We had a great weekend with our "Okie From Muskogee" friends - Mike and Shirley Wise and Dan and Jeannette Scott. We had hoped to also see Tony and Barbara Armstrong, but they left for KY and MI the day before we arrived, hate we missed them.  We have a history of playing dominoes with these folks and having great desserts between rounds 6 and 7 of Mexican Train.  That's Mike and Shirley in the background, Dan and Jeannette at the table with Rhonda, and an assortment of cookies on the centerpiece. 

We visited Dan and Jeannette's new home in Coweta and Three Forks Harbor (the marina Rhonda and I managed on the Arkansas River), attended our former church at First Baptist Muskogee, played a second game of dominoes, and had several good meals together. Shirley wanted a shot on the motorcycle but not to worry - we had her "contained" in the garage of the RV.

Muskogee is a neat town.  Their "thing" is to place guitars all over the city.  Here are a couple.

We moved on to Arkansas and made another effort to spend some time close to Branson, MO but the weather forced us farther south and we decided on Ozark, AR.

We have driven through Arkansas many times over the years but never spent any time in the Ozark or Ouachita Mountains.  We found a great deal at Aux Arc (Ozark, clever, right?) National Park.

Well, here's the history lesson and explanation: The origin of the word Ozark is French and comes to us from the early French explorers who first navigated and mapped the mighty Arkansas River in the late 1600's and early 1700's. They named the northern most bend in the Arkansas River as the Aux Arcs which translates as 'to the top arc' - the northern-most bend in the great river. The phrase Aux Arcs was spoken by non-French peoples (translation - Southerners) in a manner that eventually sounded as 'Ozark.'

The RV sites are huge, lots of tree cover, sits right on the Arkansas River adjacent to the Ozark Lock and Dam, and only $10/day for seniors with the National Park Pass (it's important that we remind ourselves of the advantages of being old).  Here's our setup.

I know I'm a bit old-fashioned, but it was nice to see most of the kids and teenagers out and about - walking, playing games, riding bikes, reading, etc.  No cellphones sighted (and yes, there was coverage).  Lots of family activities with all participating.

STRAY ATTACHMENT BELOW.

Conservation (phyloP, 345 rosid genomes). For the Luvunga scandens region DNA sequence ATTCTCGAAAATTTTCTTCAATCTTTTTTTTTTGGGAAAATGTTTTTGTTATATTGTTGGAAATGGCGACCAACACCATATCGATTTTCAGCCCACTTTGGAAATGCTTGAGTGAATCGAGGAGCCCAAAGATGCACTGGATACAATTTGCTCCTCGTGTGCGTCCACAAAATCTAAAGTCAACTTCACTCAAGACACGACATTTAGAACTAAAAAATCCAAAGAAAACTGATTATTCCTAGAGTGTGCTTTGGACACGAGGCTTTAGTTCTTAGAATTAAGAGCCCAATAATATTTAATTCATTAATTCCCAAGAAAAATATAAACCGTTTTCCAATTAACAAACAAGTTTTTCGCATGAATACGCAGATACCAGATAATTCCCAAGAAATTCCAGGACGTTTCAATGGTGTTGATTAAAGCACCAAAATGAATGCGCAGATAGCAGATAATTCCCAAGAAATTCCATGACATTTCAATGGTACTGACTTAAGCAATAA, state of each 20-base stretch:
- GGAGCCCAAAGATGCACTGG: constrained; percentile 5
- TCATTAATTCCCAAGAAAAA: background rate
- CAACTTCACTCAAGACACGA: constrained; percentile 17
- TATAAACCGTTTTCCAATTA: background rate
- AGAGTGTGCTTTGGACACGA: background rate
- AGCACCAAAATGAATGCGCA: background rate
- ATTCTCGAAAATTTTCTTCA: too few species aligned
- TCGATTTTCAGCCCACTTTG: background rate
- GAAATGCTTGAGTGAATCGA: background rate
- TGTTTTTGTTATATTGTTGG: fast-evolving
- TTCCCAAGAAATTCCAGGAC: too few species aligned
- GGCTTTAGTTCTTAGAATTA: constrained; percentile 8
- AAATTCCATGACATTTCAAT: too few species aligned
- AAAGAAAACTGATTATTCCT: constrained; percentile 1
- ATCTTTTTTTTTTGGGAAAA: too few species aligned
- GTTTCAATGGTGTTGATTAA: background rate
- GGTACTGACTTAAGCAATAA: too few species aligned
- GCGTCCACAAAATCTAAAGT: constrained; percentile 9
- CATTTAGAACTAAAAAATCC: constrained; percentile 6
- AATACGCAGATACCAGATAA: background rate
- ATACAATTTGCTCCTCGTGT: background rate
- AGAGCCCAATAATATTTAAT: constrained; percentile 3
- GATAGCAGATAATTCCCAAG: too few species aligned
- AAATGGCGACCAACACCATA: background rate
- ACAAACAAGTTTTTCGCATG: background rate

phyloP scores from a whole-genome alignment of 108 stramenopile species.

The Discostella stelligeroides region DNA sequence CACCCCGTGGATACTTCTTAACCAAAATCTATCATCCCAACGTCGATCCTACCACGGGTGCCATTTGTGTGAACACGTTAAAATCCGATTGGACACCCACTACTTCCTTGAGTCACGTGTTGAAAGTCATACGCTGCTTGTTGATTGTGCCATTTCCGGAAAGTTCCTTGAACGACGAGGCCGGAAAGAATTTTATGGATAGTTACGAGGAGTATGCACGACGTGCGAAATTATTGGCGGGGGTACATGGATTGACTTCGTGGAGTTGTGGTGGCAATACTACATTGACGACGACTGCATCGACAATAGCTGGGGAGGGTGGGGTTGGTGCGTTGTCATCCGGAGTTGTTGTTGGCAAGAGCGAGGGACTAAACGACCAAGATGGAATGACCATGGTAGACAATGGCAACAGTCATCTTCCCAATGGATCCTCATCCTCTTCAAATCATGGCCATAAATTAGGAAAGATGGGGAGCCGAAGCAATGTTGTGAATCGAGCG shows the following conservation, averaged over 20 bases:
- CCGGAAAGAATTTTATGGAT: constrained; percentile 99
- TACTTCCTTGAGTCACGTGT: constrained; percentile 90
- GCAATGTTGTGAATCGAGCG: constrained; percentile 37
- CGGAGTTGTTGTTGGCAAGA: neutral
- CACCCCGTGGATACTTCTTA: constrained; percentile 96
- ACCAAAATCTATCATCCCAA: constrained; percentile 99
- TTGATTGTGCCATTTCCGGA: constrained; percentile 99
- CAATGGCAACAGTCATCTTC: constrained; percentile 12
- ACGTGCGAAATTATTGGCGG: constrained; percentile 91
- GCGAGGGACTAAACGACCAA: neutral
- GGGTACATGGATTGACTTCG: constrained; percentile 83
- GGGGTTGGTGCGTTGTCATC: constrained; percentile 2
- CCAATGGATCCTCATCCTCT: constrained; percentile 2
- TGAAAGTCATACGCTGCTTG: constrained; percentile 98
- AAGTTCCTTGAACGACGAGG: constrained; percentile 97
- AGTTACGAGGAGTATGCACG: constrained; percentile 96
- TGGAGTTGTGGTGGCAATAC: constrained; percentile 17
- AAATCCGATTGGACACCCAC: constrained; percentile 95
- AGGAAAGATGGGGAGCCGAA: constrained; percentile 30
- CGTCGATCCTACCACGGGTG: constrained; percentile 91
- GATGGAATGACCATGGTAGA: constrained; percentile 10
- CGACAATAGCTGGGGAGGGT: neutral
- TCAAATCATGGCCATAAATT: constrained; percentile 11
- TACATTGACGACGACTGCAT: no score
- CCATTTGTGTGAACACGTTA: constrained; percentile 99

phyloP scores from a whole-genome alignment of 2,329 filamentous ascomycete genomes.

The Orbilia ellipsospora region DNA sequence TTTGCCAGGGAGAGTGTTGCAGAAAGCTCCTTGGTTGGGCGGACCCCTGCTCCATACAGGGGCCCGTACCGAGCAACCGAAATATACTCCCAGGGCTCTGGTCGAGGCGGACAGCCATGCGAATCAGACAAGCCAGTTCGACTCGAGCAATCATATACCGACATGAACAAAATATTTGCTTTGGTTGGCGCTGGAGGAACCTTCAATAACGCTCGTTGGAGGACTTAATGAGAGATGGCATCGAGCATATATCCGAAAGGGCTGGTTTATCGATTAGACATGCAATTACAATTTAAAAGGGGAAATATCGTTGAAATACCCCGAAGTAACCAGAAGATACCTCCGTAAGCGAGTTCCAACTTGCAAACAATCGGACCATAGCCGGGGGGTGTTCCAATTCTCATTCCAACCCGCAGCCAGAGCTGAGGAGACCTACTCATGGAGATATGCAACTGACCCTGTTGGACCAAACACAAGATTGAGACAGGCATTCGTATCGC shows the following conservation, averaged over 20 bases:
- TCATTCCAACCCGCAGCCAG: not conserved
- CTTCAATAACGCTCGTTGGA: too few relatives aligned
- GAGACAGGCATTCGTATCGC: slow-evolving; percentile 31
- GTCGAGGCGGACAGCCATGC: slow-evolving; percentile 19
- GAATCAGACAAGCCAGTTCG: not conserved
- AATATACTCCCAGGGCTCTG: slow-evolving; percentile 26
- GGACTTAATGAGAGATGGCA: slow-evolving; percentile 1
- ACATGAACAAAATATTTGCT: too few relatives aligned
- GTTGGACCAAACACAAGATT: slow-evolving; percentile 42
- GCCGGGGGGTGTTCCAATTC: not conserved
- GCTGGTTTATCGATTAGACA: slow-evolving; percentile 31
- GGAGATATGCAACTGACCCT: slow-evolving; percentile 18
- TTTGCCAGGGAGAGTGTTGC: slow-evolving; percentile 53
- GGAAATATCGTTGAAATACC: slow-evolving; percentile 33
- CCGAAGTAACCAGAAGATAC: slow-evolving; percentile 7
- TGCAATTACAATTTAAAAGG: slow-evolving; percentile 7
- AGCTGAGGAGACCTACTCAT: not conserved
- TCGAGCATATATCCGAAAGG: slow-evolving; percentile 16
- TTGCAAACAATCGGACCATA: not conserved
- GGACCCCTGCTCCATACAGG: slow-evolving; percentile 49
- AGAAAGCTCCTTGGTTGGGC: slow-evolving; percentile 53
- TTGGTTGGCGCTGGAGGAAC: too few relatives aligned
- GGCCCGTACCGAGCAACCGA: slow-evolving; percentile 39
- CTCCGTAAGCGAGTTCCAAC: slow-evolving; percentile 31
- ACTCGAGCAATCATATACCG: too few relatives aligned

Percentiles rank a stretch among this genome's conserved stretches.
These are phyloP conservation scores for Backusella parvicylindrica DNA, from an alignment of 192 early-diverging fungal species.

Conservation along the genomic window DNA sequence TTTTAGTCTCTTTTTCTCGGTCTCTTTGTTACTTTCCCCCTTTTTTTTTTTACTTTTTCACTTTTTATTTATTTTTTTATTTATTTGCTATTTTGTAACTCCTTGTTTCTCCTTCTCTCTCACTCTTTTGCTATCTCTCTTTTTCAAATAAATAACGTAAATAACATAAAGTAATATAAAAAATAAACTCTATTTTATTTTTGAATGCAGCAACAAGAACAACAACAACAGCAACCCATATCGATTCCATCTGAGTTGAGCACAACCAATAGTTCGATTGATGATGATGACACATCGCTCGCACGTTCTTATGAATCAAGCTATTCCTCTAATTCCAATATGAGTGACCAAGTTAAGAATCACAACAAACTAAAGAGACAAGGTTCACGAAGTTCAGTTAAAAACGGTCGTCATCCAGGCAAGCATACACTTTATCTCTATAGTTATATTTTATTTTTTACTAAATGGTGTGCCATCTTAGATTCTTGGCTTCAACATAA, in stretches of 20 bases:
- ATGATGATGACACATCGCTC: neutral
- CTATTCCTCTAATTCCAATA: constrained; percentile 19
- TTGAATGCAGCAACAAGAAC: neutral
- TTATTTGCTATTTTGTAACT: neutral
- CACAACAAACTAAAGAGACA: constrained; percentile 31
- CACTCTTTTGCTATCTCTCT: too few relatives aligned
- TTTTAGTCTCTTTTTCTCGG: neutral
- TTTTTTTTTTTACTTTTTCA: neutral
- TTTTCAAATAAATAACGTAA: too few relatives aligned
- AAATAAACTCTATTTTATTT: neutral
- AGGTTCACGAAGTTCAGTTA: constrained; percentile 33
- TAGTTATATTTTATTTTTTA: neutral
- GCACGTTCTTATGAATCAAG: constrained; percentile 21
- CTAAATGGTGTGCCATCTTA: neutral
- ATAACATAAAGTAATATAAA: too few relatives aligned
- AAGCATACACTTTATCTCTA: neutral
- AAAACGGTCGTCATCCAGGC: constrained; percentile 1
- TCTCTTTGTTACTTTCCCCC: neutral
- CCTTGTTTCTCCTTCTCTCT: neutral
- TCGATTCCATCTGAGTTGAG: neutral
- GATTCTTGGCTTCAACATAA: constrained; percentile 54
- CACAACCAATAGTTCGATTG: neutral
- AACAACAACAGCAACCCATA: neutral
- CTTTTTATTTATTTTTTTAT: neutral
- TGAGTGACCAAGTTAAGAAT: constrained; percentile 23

Lots of activity also on the Arkansas River.  We traveled this same river on "Help Me Rhonda III" enroute to and from Muskogee in 2008 and 2010.  Turtles and geese displaying family activities as well!

The view of the river from inside the RV.

Rhonda did not feel so well on this leg of our travels, so I got three good rides in for a total of 470 miles.  The #1 rated bike ride for Arkansas and also rated in the top ten in the country is the "Arkansas Pig Trail" - basically Highway 23 from Ozark to Eureka Springs, about 81 miles. The "Pig Trail" gets it name from 2 proposed sources - a shortcut through the country to University of Arkansas ball games OR the twisted/corkscrew tail of pigs (razorbacks).  The toughest part of the route is the first 19 miles.  After seeing all of the magnificent landscape out west the past couple of weeks, everything seemed awfully well, uh, "green." (And Rhonda was so glad to see "green" and water and not have dirt always blowing everywhere!) After Eureka Springs, I headed west through Rogers, AR for an RV part we needed from Camping World, and then back home.  Total for this ride - 217 miles.

There was lots of traffic on the roads for Memorial Day, but it was a fun ride with beautiful streams and lots of foliage covering the roads.

I rode the first 19 miles again another day but then hung a right on the #5 ride on Arkansas Highway 16, and then picked up the #6 ride, Highway 21, named "Ozark Scenic Highlands Byway."  I dodged heavy rain all afternoon, not good picture-taking weather.  Had another experience with "the law" on this ride - followed this white car forever on Highway 16 and the driver finally pulled over and let me pass.  Then he followed me forever until it poured rain on both of us.  I slowed down a good bit and waved him by me.  He tooted his horn as he passed, the rain stopped later and I caught up with him again and followed him some more.  He finally pulled over at a small post office, got out of the car with full police uniform on and waved.  Not sure if he was off duty in a personal vehicle or on duty in an unmarked car. Either way, let's just say that he was kind to me.  Total ride - 123 miles.

My third ride was into the Ouachita Mountains on the #22 bike ride in Arkansas - "Mount Magazine."  The view was nice but just not much of it, the roads were very rough,  and everything still very "green."  Total miles - 130.

So, we are in the final stretch toward home now, currently in Memphis, TN for four days.  Next post - Beale Street, Blues, and BBQ!